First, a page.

You would see these under an air compressor, table saw, etc. Remember that you want to get a floor protector that is proportional to the size and especially weigh of the object it is supporting. You might also need to consider vibration or type of vibration to get the proper footing. A low density rubber will dampen vibrations quite well however it will not be as durable as a high density rubber.
Of course aesthetics is not a major concern in an industrial application however for home use it might be an issue since rubber chair leg covers are rarely in a color that matches your furniture. They are typically found in beige or black color.
I have seen some people buying metal glides wanting to get something more durable than the plastic glides. The plastic glides are softer than metal glides and as such wear down much more quickly. Before you chose to buy metal glides make sure you have considered all the variables. There is a much smaller selection of metal glide so it is more difficult to get the right size for the right furniture. You cannot use metal glides on all kinds of carpeting. On low pile commercial carpeting metal glides are great, they glide better than cheap plastic glides and they are much more durable. HOWEVER, there are a few caveats before you decide on getting metal glides. Most of them are steel glides and will rust very quickly if the carpet gets wet or if they are in a high humidity environment. That being said, metal glides should not be used in a restaurant unless the carpet is rust colored. You can get some that are made of stainless steel but they are much more expensive and typically not available at a local hardware store. NEVER ever use metal glides for any other surface even ceramic as they will mark and scratch your floors with the very first slide. The other issue with metal glides is that they are notoriously prone to rip through carpeting once they use through the thin metal base. To make sure this doesn’t happen to you inspect the glides in high traffic areas regularly and replace them if they are no longer perfectly smooth.
I wanted to officially start off my by sharing some information that I’ve learned regarding floor protectors. There are 4 categories of floor protectors: plastic, metal, rubber and felt. They are all great when used in the right environment. The problem is most people use the wrong protectors for the wrong flooring.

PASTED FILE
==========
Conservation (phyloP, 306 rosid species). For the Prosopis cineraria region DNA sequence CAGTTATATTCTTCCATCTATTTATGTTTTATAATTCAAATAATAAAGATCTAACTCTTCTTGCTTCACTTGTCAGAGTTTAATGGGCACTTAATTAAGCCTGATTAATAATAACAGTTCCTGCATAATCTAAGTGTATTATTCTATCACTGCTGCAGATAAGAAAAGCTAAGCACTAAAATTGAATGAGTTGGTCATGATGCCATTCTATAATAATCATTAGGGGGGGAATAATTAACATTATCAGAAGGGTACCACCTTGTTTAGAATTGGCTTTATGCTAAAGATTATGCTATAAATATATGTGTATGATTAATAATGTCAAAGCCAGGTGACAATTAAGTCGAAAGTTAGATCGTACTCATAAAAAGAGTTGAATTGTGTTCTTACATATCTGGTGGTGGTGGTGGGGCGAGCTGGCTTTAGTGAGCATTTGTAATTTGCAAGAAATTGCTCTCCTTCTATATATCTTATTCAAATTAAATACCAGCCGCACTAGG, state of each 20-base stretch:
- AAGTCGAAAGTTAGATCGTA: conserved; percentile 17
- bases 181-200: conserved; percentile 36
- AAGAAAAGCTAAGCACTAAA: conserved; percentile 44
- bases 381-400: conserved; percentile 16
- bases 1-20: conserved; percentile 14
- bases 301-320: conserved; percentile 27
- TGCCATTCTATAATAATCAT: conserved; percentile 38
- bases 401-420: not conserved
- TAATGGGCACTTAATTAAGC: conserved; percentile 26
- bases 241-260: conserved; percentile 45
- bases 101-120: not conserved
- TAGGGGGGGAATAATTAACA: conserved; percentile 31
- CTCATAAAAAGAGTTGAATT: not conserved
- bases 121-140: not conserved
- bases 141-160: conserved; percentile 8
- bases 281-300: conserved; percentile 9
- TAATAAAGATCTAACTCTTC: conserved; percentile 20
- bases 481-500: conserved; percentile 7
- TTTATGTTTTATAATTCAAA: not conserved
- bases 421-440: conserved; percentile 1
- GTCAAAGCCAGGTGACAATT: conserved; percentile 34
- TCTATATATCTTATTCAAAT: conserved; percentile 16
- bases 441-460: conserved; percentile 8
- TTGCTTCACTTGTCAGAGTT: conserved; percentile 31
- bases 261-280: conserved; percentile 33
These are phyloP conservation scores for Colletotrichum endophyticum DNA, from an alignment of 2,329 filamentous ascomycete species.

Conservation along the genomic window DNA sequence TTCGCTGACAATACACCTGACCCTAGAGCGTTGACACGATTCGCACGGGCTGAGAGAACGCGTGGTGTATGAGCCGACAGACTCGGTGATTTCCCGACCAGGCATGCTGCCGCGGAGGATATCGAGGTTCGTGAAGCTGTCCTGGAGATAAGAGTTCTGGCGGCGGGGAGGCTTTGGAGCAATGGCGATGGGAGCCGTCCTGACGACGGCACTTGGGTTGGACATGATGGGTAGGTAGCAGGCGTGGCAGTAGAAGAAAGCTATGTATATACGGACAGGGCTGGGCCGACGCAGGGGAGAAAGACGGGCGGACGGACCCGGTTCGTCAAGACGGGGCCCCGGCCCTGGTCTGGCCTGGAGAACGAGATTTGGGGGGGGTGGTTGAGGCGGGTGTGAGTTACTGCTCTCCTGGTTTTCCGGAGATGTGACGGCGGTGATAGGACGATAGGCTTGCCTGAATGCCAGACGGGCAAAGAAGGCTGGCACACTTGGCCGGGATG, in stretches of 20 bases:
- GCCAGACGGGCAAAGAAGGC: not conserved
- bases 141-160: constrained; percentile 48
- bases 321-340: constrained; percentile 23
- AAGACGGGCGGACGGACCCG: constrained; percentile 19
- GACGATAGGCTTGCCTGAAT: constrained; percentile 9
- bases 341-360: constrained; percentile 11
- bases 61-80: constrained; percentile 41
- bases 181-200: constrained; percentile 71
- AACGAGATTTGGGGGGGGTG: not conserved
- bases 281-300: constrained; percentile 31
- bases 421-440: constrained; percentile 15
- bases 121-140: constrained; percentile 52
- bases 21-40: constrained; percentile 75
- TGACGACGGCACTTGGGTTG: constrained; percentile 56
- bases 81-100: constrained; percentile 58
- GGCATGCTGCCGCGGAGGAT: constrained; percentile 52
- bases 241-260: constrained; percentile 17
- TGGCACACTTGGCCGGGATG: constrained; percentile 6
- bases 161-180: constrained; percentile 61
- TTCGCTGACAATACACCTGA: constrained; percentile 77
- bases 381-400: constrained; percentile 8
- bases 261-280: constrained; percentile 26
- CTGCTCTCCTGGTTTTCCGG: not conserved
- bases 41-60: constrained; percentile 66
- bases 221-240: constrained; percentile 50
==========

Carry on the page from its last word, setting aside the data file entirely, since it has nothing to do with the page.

Each category or material has distinct features. I will provide a more comprehensive description of each throughout the next few weeks and today, I will talk about the plastic floor protectors. The plastic protectors are typically used to help furniture glide better on carpeting. You should avoid using plastic protectors on wood floors for furniture that is heavy or frequently moving as the plastic protectors are very hard and will damage your flooring. Although they won’t scratch ceramic tiles they will leave a plastic mark or streak if the furniture you are moving is heavy.
Going back to carpeting, you have to keep in mind that the heavier the furniture and the thicker the carpet the wider should be your glide. The wider glide will distribute the weight of the furniture more evenly. If the glide is too small it will simply dig into your carpet and be pretty useless. Using a proper sized glide will make your furniture much easier to move and also prevent your carpeting from being permanently padded down where your furniture footing is.
If you intend on moving your furniture frequently you might want to look into getting Teflon glides as they offer less friction on carpet. Although they are typically blue in color make sure to look for Teflon on the package as there are cheap knock offs that are blue without Teflon. If you are unsure remember that you get what you pay for, if the price is too good to be true it probably is.